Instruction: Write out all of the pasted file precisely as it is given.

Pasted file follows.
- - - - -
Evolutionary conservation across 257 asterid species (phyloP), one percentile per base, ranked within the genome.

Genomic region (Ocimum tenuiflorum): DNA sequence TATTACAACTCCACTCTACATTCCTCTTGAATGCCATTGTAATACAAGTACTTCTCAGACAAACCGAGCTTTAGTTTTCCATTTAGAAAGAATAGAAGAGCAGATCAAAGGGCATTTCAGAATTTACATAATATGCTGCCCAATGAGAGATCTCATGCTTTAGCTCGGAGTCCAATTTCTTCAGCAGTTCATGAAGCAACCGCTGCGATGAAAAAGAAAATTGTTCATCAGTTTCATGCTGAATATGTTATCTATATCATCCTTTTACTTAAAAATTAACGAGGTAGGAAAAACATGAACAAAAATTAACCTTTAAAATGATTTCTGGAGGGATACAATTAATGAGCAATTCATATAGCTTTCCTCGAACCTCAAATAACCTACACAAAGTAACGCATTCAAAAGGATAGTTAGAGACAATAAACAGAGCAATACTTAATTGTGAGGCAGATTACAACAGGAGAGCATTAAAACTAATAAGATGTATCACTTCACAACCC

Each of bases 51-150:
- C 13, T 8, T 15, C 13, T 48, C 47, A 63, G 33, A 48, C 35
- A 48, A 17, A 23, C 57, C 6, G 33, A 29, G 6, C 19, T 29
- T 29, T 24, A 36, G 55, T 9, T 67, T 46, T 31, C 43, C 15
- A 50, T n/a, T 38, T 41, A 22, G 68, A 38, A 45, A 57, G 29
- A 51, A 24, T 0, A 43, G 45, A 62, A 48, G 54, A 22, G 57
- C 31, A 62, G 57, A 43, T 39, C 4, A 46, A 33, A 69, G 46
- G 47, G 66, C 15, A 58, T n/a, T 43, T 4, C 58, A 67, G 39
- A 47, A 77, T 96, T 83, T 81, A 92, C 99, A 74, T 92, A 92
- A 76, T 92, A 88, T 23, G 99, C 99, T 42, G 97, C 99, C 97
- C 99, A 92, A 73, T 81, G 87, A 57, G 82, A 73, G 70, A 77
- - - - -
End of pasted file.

Evolutionary conservation across 257 asterid species (phyloP), one percentile per base, ranked within the genome.

Genomic region (Ocimum tenuiflorum): DNA sequence TATTACAACTCCACTCTACATTCCTCTTGAATGCCATTGTAATACAAGTACTTCTCAGACAAACCGAGCTTTAGTTTTCCATTTAGAAAGAATAGAAGAGCAGATCAAAGGGCATTTCAGAATTTACATAATATGCTGCCCAATGAGAGATCTCATGCTTTAGCTCGGAGTCCAATTTCTTCAGCAGTTCATGAAGCAACCGCTGCGATGAAAAAGAAAATTGTTCATCAGTTTCATGCTGAATATGTTATCTATATCATCCTTTTACTTAAAAATTAACGAGGTAGGAAAAACATGAACAAAAATTAACCTTTAAAATGATTTCTGGAGGGATACAATTAATGAGCAATTCATATAGCTTTCCTCGAACCTCAAATAACCTACACAAAGTAACGCATTCAAAAGGATAGTTAGAGACAATAAACAGAGCAATACTTAATTGTGAGGCAGATTACAACAGGAGAGCATTAAAACTAATAAGATGTATCACTTCACAACCC

Each of bases 51-150:
- C 13, T 8, T 15, C 13, T 48, C 47, A 63, G 33, A 48, C 35
- A 48, A 17, A 23, C 57, C 6, G 33, A 29, G 6, C 19, T 29
- T 29, T 24, A 36, G 55, T 9, T 67, T 46, T 31, C 43, C 15
- A 50, T n/a, T 38, T 41, A 22, G 68, A 38, A 45, A 57, G 29
- A 51, A 24, T 0, A 43, G 45, A 62, A 48, G 54, A 22, G 57
- C 31, A 62, G 57, A 43, T 39, C 4, A 46, A 33, A 69, G 46
- G 47, G 66, C 15, A 58, T n/a, T 43, T 4, C 58, A 67, G 39
- A 47, A 77, T 96, T 83, T 81, A 92, C 99, A 74, T 92, A 92
- A 76, T 92, A 88, T 23, G 99, C 99, T 42, G 97, C 99, C 97
- C 99, A 92, A 73, T 81, G 87, A 57, G 82, A 73, G 70, A 77